Asthma

What is asthma?
Asthma is a long-term condition that affects your airways – the tubes that carry air in and out of your lungs. You could say that someone with asthma has ‘sensitive’ airways that are inflamed and ready to react when they come into contact with something that ‘triggers’ the airway Asthma tends to run in families, especially when there’s also a history of allergies.

When a person with asthma comes into contact with something that irritates their sensitive airways even more (asthma trigger), it causes their body to react in three ways:

1. The muscles around the walls of the airways tighten so that the airways become narrower
2. The lining of the airways becomes inflamed and starts to swell
3. Mucus sometimes builds up, which can narrow the airways even more.

These reactions cause the airways to become narrower and irritated – making it difficult to breathe and leading to asthma symptoms such as chest tightness, wheezing, or coughing.

Asthma can appear at any age. Symptoms usually start during childhood, but it’s not uncommon for adults to get it. Some adults develop it after a viral infection. If you get asthma in adulthood, it’s known as ‘adult-onset’ or ‘late-onset’ asthma. Certain things found in the workplace, such as chemicals or dust from flour or wood, can also lead to asthma symptoms. This is known as occupational asthma.

Research shows you’re more likely to develop asthma if:

  • you have a family history of asthma, eczema or any allergies – for example, evidence shows that if one or both of your parents have asthma, you are more likely to have it
  • you have eczema or an allergy, such as hay fever (an allergy to pollen)
  • you had bronchiolitis (a common childhood lung infection) as a child
  • your mother smoked while she was pregnant with you – research has shown that smoking during pregnancy significantly increases the risk of a child developing asthma
  • you have been exposed to certain substances at work – this is known as occupational asthma
  • you’re an adult female – hormones can affect asthma symptoms, and some women first develop asthma before and after the menopause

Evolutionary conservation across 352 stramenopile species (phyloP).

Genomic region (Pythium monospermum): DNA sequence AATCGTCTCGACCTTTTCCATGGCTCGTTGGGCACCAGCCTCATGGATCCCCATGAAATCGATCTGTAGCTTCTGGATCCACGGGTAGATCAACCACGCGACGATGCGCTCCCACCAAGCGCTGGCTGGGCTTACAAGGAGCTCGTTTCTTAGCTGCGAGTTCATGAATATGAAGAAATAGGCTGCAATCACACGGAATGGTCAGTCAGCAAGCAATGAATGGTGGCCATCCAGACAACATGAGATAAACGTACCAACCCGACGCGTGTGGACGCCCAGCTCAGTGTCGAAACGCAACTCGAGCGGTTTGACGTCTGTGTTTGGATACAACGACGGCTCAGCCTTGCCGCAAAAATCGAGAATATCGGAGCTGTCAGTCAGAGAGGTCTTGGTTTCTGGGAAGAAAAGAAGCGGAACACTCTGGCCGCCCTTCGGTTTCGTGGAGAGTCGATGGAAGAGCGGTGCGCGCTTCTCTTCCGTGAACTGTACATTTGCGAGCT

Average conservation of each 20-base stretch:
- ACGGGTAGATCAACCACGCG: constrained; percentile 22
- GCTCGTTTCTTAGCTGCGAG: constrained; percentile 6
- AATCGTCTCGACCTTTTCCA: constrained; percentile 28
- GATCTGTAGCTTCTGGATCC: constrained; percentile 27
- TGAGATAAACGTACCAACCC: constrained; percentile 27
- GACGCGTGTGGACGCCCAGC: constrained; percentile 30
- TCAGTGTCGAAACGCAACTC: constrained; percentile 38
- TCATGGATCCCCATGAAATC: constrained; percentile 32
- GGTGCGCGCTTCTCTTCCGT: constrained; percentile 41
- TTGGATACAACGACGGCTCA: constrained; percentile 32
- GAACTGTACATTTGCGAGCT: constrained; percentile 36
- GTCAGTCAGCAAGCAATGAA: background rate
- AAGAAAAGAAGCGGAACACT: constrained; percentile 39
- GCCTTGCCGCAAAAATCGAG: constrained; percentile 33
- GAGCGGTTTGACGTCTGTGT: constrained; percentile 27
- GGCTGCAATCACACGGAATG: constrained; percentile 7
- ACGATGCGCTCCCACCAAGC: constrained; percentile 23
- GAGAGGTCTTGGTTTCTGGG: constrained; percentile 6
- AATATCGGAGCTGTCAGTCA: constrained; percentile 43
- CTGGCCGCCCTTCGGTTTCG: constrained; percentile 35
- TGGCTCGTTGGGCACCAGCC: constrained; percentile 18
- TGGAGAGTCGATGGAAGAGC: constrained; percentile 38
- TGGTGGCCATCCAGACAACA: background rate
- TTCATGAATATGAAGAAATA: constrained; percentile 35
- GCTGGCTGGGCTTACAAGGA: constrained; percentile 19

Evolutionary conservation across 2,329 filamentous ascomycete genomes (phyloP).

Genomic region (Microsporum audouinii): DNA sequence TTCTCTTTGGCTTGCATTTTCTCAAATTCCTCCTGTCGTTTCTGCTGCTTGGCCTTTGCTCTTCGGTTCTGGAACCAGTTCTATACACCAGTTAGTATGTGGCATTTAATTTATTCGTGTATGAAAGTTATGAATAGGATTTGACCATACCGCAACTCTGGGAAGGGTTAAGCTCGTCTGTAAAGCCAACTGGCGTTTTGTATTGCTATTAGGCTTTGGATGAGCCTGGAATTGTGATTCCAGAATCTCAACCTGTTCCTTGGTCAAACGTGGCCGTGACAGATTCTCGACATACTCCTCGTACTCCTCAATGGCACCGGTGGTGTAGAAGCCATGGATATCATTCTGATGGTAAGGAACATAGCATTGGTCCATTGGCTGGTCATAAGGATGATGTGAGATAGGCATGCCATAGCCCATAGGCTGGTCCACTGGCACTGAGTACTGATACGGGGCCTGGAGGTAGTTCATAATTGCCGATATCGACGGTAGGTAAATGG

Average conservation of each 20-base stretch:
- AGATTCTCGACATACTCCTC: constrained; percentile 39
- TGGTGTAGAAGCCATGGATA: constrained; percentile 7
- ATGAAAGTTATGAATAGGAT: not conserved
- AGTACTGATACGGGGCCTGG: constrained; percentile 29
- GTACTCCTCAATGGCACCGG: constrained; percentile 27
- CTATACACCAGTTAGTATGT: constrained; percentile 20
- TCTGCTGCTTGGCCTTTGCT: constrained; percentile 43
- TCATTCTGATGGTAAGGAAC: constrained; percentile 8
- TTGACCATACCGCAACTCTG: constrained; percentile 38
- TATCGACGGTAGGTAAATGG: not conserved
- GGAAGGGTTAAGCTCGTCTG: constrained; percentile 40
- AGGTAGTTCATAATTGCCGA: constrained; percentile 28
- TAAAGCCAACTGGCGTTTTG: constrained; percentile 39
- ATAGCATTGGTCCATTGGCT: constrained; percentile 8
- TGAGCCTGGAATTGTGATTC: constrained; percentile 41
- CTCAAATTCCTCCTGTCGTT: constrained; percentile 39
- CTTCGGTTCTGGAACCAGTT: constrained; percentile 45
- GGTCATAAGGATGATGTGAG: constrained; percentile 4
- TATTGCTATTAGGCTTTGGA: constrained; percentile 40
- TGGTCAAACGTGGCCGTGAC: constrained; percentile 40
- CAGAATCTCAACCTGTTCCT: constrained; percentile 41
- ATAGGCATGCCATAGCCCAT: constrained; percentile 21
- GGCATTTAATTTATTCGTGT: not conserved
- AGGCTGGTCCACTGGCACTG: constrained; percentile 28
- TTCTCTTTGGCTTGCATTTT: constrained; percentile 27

Symptoms
When your asthma flares up, the usual symptoms are wheezing, coughing (especially at night) shortness of breath, tightness in the chest etc. The symptoms of asthma can range from mild to more serious. Not everyone will get all of the symptoms. Unfortunately, about five per cent of people with the condition have what is known as severe asthma, and they require special care and support to manage symptoms. Others have asthma symptoms all the time because they’re not taking their medicines, or not taking their medicines correctly.

If you’re not taking your medicines as prescribed, your symptoms can get worse. This can affect your day-to-day quality of life. For instance, if you’re coughing at night, you may sleep badly so you end up feeling tired, grumpy with those around you and less able to concentrate at school or work. Or if you’re often breathless, you may miss out on some of the fun things in life, such as playing with your children, having trips out with your friends or enjoying romantic nights in with your partner. And most seriously of all, if your symptoms get worse, this can lead to a potentially life-threatening asthma attack.

Long-term prognosis
Currently, there is no cure for asthma. The good news, though, is that there are lots of safe and effective treatment are available to manage the symptoms. Tragically, asthma attacks can lead to death and research shows that two-thirds of asthma deaths are preventable. The reassuring fact is that most people with asthma who get the right treatment – and take it correctly – can manage their symptoms and get on with what they want to do in life.

Asthma 1

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